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Foreign languages sound faster?

  1. Nov 29, 2008 #1


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    When I hear someone speaking a language I don't understand it always sounds to me as if they're speaking very quickly. But if I ask them to translate what they where saying, or even better, if I start to learn the language then it suddenly goes back to a normal speed.
    Does this happen to anyone else? The best explanation I could think of is that for some reason when we hear syllables that we don't recognize we assume them to be complete words.
    What do you think?
  2. jcsd
  3. Nov 29, 2008 #2
    When we speak, we slur the words together. When we know a language, the mind automatically sorts the words out and it doesn't sound slurred. However, when we don't know a language, we hear it as it really is: all mashed together. That makes it sound like the person is speaking rapidly.
  4. Nov 29, 2008 #3


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    Good question Daniel. I've learned Spanish quite recently and to tell you the truth I didn't get this sensation. When I was 18 I went to a trip in Peru alone (for about 35 days) so that I had to speak in order to live. I resided to some friend's houses and the families talked to me all the time. I couldn't understand most of it but I could catch the main ideas. However I didn't find they talked rapidly. Now that I speak Spanish at a near native language I find that people just speak it as fast as my mother tongue...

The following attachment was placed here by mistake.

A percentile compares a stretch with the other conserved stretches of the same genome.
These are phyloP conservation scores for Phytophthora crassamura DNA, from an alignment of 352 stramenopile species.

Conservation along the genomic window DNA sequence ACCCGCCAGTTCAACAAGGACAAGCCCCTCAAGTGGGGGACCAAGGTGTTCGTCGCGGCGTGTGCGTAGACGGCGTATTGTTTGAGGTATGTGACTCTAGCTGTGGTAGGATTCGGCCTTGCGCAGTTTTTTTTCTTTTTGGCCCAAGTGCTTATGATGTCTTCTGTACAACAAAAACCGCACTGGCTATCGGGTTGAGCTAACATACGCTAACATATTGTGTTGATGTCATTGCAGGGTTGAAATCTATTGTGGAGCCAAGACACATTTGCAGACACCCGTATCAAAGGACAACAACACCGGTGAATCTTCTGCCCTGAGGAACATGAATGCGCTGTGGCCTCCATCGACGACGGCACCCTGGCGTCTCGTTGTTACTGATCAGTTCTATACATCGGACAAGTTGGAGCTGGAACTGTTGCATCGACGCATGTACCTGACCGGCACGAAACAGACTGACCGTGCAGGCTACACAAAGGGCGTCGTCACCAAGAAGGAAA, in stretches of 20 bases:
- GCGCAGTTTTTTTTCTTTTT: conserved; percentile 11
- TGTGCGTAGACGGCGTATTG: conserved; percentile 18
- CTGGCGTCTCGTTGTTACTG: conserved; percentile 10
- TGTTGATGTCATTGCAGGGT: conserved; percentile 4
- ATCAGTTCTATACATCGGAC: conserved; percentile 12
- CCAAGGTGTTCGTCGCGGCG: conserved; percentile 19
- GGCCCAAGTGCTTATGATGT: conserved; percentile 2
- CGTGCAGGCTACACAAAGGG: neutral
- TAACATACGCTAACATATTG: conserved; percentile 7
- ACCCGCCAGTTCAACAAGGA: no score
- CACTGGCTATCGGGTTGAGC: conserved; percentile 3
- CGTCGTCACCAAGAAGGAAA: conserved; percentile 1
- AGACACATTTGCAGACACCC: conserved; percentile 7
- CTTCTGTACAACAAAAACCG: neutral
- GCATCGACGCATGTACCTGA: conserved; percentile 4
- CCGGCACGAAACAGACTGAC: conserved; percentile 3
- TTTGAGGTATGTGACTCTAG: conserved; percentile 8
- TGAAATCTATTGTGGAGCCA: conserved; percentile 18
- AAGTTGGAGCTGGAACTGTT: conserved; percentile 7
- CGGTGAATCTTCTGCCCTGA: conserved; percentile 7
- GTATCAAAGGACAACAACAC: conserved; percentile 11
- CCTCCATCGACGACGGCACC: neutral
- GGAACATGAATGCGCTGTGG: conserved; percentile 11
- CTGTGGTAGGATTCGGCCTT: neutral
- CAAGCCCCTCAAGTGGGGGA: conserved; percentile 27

When I hear Italian (I don't speak it) I don't find they talk rapidly neither, but maybe it's just me.
    But in your case it's a good question. Maybe I could ask my mother (she has a Ph.D. in linguistic from M.I.T.). I'll think about it tonight if I have time.
  5. Nov 29, 2008 #4
    imagine how we sound to them.